Last week, former Clemson University quarterback Trevor Lawrence was selected by the Jacksonville Jaguars as the top overall pick in the NFL Draft. Then, the 21-year-old wunderkind with my exact haircut used his signing bonus to invest in cryptocurrency. Lawrence partnered with Blockfolio, a crypto investment app, to invest his almost $23M signing bonus in bitcoin, ether, and yes, dogecoin.
For those of us who need a refresher on the definition (me), crypto is a digital currency that can be used to buy goods and services. So, Internet money. It uses an online ledger with strong cryptography to secure transactions. Interest in these unregulated currencies is often to trade for profit, with speculators driving prices.
Cryptocurrencies and blockchain technologies can monetize fan engagement, attract sponsors, and engage the global sports market. When teams understand their fans as whole people they can foster strategic partnerships that unite interests. Cryptocurrency is capable of revolutionizing revenue streams and the fan experience.
Many cryptocurrencies have already announced their sports sponsorship deals:
- Coinbase: The cryptocurrency exchange signed a sponsorship deal with esports tournament organizer BLAST Premier, promoting their branding across spring and summer events.
- FTX: Another exchange, FTX secured the naming rights to the Miami Heat’s arena. Paying $135m for a 19-year deal, it’s the most high-profile sports sponsorship by a crypto company.
- eToro: The crypto-trading service partnered with several Premier League teams – paid for entirely with Bitcoin. By September 2020, the platform was one of Europe’s biggest football sponsors of clubs such as Tottenham Hotspur, Brighton & Hove Albion, and Cardiff City.
- Crypto.com: In March, Aston Martin Cognizant Formula One partnered with the exchange platform (which has 10M+ active users), becoming the first Formula One team to partner with a cryptocurrency firm.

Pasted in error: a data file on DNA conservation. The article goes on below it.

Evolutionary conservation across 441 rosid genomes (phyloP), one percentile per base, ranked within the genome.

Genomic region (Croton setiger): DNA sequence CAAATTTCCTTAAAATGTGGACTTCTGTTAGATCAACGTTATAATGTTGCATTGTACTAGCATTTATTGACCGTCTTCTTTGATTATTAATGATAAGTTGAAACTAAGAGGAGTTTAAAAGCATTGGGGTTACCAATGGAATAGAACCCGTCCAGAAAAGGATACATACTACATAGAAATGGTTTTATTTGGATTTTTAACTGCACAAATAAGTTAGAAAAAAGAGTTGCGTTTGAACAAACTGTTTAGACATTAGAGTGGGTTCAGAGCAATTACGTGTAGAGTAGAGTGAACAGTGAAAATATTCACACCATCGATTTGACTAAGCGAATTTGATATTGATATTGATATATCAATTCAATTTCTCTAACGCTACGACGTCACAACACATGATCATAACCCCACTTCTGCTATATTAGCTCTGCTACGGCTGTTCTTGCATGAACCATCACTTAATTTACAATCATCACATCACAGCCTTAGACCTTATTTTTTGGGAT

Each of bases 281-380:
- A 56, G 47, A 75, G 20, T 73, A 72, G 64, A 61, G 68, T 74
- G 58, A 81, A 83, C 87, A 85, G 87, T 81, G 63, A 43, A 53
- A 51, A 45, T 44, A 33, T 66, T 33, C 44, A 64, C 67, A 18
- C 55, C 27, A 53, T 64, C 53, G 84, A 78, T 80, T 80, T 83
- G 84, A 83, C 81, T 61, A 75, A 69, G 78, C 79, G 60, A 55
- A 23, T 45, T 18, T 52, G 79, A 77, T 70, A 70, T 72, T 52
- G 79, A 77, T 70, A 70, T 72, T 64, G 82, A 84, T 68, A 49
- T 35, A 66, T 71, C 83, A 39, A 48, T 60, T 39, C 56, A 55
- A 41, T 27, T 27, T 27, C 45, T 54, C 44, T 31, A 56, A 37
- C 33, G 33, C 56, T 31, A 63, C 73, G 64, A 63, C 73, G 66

NFTs are gaining momentum in sports, too.
An NFT is a digital asset that represents real-world objects like art, music, memes, and videos. They are bought and sold online and are encoded with the same software as many cryptos, too. Stored in digital wallets, NFTs are not interchangeable and each represents a unique digital item like collectible baseball cards, virtual real estate, and even digital sneakers. This is a huge development for the trading cards and collectibles industry. Fans can own a moment in sports history with tools like:
- NBA’s Top Shot: The blockchain-based trading card system, provides NBA-licensed digital items with $230M in sales. The service lets users buy and sell clips of top basketball players, each unique highlight reel coming with a verified serial number.
- Sorare: In 2019, the Ethereum blockchain-based fantasy football game partnered with the Belgian First Division football league. Sorare’s platform allows gamers to buy and sell digital limited-edition football cards. Collectors can trade player cards, build teams, and earn rewards based on real performances.
Moving forward, sports companies ready to take a chance could see cryptocurrency sponsorships as profitable revenue streams. Again, research shows a significant overlap between the “typical” sports fan and blockchain enthusiast – male Millennials and Zoomers. Beyond traditional sponsorship opportunities like stadium branding, there’s endless opportunity for experimentation like crypto-payment at events, NFT creation, and digital gaming, too.